Enabling GM's Global Supply Chain

An interview with Andi Karaboutis — process information officer at GM, running Global Purchasing and Supply Chain Information Systems

By Andrew K. Reese

General Motors Corp. has been the annual global sales leader in the industry for 77 years, but in the decade ahead the company will be looking to the global market for a significant share of its growth. CEO Rick Wagoner believes that the company could see as much 75 percent of its car and truck sales outside the U.S. market in the next 10 years.

Andi Karaboutis’ charge is to deploy and manage the technology that will enable the global supply chain needed to support those sales. Karaboutis is process information officer (PIO) at GM, running Global Purchasing and Supply Chain Information Systems at the world’s largest automaker. Her team manages about 300 different systems, through which pass more than $100 billion in direct and indirect spend.

Andi Karaboutis, Process Information Officer (PIO), General Motors Corp.

Reports to: Bo Andersen, Group Vice President, Purchasing and Supply Chain; and Ralph Szygenda, Chief Information Office and Group Vice President

Résumé: Joined GM in August 2004. Previously spent 15 years at Ford Motor Company in various global IT leadership positions in manufacturing, supply chain, finance and purchasing.

Professional activities: President, Michigan Council of Women in Technology.

Karaboutis' organization currently is engaged in a range of projects to support GM's increasingly global supply chain, including:

Capacity control. GM is moving to global vehicle platforms, and its suppliers are serving multiple plants and locations. GM must ensure that the material releases and schedules it is sending to these suppliers are within capacity. Sounds simple enough, until you consider that GM has been operating on a more regional model. "We've had capacity management systems, but this is taking it to the global level," Karaboutis says. "Now we need to take feeds from various regions to understand what suppliers have been tooled for and what our releases look like coming out of the various regions, stacking those up against each other and making sure that we're releasing or asking for material that's within range." GM has done a first release of that system.

Total landed cost initiative. Global sourcing requires a global perspective on total cost of ownership, Karaboutis says. "When you start throwing the net across the globe as far as where you're going to source material, you need to start taking into account tariff management, port charges, even more intelligent decision making around transportation, because it becomes a much bigger part of the cost equation now that you're sourcing globally." GM currently is developing a tool to automate this process and is nearing a first release.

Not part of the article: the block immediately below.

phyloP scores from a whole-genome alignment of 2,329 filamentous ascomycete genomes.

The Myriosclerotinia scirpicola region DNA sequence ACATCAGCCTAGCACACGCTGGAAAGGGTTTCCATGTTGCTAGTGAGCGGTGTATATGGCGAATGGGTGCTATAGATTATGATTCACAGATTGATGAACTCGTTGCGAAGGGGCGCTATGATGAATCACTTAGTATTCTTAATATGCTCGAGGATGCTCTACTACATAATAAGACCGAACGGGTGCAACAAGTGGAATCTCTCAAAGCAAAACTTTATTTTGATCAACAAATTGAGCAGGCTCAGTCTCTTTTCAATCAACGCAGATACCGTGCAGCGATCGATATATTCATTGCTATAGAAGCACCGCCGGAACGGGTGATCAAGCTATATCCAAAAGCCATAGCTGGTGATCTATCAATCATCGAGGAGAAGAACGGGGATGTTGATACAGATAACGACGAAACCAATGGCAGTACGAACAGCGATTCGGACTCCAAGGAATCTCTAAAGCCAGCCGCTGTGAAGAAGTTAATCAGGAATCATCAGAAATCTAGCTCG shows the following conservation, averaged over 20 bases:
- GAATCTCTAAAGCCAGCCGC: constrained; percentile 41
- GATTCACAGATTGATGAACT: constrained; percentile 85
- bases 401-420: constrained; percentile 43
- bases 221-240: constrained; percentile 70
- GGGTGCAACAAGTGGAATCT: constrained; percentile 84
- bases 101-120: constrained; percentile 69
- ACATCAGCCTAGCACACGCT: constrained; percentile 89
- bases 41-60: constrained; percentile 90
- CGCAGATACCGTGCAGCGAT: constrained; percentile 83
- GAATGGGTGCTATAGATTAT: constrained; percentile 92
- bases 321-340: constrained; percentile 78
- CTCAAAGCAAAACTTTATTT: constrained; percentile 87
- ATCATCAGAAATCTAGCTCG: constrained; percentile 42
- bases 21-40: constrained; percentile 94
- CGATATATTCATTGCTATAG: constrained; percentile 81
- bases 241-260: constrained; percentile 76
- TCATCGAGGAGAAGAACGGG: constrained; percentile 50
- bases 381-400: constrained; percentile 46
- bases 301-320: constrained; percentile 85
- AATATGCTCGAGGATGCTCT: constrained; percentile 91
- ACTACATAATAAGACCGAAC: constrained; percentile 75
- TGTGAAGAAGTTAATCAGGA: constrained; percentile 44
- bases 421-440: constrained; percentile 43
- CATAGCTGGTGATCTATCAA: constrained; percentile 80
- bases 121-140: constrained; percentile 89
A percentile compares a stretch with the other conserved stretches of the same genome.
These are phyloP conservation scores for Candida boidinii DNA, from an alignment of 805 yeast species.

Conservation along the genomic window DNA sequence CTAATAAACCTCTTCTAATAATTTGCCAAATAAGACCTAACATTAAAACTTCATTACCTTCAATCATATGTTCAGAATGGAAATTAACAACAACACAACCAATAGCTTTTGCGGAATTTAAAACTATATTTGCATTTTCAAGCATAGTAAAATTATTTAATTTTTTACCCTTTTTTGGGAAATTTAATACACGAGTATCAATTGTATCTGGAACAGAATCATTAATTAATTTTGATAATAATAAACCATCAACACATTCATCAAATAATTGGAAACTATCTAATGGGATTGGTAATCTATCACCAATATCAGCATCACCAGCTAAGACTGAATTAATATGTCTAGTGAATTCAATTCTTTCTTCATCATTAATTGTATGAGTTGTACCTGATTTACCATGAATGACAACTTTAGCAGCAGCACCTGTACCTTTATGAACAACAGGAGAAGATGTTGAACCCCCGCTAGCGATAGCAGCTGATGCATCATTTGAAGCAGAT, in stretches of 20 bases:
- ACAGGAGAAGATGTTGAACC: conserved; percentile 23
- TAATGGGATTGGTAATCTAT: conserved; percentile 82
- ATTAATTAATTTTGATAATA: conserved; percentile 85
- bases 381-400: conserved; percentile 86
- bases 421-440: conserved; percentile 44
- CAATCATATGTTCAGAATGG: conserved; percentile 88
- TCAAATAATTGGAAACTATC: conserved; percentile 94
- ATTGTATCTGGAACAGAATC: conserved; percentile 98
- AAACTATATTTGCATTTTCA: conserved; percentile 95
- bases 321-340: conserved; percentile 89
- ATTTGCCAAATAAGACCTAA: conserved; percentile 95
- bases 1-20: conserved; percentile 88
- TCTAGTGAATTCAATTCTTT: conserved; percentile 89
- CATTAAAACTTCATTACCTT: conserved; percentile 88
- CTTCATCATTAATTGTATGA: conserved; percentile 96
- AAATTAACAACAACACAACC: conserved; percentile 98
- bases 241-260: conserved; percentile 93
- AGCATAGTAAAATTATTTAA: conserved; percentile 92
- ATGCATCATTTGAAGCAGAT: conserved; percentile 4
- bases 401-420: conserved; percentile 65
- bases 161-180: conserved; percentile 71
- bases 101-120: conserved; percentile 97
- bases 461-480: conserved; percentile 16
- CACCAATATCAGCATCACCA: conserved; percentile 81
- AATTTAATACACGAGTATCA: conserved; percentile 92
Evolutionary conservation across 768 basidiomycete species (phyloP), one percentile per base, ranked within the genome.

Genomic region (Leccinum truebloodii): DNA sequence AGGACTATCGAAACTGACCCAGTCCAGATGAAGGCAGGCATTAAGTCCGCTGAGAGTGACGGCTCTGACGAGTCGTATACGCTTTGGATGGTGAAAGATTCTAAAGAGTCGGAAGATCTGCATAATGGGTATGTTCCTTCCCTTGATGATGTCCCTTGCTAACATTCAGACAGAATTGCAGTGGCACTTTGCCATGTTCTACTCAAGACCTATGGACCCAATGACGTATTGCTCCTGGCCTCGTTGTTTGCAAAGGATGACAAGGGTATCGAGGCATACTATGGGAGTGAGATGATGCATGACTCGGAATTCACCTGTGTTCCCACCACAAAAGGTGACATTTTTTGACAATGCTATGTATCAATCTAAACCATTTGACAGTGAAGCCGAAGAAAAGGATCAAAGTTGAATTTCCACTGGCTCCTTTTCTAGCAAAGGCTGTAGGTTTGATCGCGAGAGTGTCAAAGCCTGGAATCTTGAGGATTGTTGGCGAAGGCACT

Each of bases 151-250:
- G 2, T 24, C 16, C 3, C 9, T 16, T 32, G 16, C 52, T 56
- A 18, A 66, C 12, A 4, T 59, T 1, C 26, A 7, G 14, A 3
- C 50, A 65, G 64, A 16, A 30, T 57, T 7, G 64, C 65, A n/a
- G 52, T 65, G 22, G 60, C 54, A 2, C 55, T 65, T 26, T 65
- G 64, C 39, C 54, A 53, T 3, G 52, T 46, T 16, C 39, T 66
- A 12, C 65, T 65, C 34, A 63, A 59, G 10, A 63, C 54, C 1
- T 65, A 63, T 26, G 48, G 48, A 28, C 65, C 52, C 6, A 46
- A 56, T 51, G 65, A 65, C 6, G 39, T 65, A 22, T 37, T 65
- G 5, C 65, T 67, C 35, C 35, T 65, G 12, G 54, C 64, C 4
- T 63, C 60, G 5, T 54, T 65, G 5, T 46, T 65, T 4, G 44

Global supply-demand alignment. Previously GM had separate regional production planning and scheduling organizations in North America, Europe, Latin America, Africa, the Middle East and Asia-Pacific, each planning vehicle supply to meet demand regionally. Now, moving to global production scheduling, GM needs to align supply and demand globally. To do this, Karaboutis and her team must find ways to pull data out of separate regional systems to provide information in as close to real time as possible so that planners can make quick decisions around supply, demand, and global production management and scheduling, and also do "what-if" scenarios. "The closer to real time we can get on all of that, the more transparency and visibility we can give to the suppliers and our production facilities, the more successful we will be as an IT group in helping the company really match supply to demand globally," Karaboutis says. "Again, it sounds simple, but it's really very complex." This project is still a work-in-progress at GM.

What keeps Karaboutis up at night? Timing. "The business changes much faster than I can stay up to speed with in technology, so one of the biggest challenges I've got is: how do we address the business change quicker?" Because IT solutions can take anywhere from 18 months to three years to catch up with a business process change, Karaboutis says she tackles projects in "chunks," keeping system deliveries in small enough pieces so that she is delivering value in lockstep with the changes that the business is making, allowing the business to validate that a project is meeting its needs.

The automotive industry may be facing some of its toughest times in decades, but that hasn't dampened Karaboutis' enthusiasm for her job. "I'm excited to get up and come to work every day, despite the challenges in the industry," Karaboutis says. "The supply chain has to be lean, fast and visible, and what really is exciting to me is that, from a technological perspective, coming up with a great supply chain capability that will address all three of those is just a tremendous opportunity."